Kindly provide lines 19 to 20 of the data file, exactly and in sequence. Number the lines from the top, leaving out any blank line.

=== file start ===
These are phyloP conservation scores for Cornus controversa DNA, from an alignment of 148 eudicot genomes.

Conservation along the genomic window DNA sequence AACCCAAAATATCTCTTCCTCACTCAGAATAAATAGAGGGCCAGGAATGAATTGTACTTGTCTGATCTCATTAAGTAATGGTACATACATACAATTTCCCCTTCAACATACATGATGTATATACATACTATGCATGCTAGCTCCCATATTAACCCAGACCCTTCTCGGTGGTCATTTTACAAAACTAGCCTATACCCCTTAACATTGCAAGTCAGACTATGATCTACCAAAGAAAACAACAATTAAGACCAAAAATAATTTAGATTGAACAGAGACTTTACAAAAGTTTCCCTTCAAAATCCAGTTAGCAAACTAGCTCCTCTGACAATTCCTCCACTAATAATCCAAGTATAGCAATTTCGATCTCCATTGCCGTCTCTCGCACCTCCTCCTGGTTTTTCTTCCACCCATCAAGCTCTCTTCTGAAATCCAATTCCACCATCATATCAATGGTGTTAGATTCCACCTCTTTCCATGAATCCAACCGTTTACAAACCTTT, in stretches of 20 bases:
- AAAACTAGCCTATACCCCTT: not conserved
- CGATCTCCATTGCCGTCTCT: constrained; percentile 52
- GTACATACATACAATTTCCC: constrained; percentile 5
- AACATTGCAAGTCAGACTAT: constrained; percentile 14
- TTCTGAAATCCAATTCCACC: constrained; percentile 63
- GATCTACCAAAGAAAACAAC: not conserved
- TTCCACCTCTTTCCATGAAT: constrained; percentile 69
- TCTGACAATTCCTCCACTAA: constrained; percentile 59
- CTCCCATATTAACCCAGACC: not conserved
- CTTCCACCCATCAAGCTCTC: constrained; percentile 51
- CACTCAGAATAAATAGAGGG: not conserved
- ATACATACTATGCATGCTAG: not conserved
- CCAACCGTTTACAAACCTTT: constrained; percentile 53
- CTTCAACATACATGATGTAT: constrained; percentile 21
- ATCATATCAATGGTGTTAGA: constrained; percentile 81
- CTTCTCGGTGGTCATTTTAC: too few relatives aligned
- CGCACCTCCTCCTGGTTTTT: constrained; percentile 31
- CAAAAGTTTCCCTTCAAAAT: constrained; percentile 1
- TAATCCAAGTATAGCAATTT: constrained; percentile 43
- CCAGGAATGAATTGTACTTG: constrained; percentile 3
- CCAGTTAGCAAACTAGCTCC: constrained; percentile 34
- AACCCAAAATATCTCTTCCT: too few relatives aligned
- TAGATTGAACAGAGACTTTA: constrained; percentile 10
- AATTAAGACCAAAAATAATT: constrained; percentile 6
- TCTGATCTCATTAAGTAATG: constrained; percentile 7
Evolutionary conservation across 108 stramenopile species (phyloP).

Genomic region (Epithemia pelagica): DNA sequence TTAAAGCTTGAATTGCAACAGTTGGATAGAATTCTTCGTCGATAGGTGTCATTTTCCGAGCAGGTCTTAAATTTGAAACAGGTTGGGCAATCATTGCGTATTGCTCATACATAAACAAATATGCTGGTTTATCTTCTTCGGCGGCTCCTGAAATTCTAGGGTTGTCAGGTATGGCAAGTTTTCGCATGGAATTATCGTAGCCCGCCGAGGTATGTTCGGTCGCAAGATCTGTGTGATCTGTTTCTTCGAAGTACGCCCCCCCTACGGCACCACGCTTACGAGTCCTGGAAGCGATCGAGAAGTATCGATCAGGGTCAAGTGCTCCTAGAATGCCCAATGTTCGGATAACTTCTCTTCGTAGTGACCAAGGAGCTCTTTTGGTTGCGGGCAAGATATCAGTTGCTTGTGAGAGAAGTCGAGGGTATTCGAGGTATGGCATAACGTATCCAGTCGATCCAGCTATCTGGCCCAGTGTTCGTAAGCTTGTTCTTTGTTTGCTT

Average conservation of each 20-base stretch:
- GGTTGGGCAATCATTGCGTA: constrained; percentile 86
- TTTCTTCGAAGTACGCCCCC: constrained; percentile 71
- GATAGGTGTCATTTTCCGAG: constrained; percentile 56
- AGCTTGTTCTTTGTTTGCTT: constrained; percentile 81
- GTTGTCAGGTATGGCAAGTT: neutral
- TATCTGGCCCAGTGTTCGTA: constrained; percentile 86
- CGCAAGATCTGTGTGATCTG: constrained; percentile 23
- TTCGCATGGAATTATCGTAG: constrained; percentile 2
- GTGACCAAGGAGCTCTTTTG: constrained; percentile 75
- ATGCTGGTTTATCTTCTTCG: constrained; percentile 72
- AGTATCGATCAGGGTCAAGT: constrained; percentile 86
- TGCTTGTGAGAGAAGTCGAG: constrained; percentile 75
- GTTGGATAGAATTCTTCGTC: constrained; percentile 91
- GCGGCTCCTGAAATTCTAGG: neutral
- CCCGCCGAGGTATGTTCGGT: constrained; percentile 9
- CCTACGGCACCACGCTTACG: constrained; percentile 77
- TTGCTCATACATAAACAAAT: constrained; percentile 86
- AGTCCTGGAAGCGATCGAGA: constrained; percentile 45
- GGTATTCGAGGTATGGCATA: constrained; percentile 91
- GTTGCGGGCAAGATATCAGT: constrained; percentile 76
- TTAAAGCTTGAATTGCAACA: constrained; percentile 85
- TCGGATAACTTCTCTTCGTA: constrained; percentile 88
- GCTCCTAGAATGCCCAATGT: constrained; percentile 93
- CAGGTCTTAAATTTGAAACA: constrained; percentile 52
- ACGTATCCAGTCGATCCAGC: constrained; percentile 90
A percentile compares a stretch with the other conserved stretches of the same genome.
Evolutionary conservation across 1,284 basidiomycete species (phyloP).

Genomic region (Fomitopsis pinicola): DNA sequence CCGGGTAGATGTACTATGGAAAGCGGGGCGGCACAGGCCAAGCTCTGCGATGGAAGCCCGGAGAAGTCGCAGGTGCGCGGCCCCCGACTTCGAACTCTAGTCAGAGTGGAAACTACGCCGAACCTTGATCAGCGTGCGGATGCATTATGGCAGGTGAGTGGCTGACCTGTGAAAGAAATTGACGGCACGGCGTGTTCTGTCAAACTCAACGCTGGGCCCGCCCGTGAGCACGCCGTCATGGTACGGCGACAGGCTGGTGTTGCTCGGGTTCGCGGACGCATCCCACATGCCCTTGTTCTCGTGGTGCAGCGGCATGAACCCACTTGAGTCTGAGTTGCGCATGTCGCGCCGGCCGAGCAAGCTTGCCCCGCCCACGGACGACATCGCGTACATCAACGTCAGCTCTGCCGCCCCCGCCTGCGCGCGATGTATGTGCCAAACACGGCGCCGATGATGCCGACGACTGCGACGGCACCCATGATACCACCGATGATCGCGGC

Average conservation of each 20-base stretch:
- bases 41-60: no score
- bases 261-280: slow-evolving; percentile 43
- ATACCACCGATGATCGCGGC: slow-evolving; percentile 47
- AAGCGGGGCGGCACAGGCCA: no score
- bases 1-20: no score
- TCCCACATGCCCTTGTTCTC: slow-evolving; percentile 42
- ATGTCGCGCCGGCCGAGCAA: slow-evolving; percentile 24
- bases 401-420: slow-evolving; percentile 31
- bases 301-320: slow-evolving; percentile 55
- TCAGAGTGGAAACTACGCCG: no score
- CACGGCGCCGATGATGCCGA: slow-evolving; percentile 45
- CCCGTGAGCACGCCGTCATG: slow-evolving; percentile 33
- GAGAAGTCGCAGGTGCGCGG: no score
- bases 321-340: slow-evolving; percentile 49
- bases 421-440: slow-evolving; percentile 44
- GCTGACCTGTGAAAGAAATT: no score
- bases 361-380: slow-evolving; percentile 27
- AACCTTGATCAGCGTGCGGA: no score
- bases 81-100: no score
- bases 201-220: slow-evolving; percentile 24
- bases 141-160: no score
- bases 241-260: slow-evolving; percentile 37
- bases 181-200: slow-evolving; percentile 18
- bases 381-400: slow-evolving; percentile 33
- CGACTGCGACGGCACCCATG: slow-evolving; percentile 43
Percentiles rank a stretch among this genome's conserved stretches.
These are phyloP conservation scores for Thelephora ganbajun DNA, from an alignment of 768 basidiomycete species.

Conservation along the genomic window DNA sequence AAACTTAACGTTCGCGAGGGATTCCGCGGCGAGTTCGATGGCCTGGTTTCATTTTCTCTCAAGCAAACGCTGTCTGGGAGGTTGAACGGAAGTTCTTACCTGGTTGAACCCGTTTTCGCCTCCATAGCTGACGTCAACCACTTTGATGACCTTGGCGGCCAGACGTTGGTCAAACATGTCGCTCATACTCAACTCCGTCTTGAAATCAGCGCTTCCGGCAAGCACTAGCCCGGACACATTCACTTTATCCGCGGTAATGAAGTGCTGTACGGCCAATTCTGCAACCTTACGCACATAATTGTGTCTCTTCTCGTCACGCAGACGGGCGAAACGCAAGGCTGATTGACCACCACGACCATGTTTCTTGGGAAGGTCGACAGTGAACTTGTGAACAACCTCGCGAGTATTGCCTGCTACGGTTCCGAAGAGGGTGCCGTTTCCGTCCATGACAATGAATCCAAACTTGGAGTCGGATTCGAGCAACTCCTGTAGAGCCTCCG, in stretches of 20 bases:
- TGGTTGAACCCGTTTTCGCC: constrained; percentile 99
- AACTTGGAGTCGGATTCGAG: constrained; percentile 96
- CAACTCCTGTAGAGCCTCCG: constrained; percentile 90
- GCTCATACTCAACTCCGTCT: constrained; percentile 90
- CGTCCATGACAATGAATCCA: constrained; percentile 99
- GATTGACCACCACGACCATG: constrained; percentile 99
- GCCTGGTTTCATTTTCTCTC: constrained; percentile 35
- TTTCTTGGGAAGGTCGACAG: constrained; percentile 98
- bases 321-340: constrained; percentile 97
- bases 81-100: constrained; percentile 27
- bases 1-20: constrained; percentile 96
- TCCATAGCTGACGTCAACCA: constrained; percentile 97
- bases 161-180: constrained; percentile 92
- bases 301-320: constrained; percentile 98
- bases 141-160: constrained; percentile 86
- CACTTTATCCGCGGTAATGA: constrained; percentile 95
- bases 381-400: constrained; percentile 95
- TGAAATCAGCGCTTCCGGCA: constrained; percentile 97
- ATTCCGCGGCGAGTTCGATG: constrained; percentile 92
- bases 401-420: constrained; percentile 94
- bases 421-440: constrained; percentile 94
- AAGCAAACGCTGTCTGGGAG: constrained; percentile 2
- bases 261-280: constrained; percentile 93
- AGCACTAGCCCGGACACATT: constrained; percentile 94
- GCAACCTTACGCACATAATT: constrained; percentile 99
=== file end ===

- CGCACCTCCTCCTGGTTTTT: constrained; percentile 31
- CAAAAGTTTCCCTTCAAAAT: constrained; percentile 1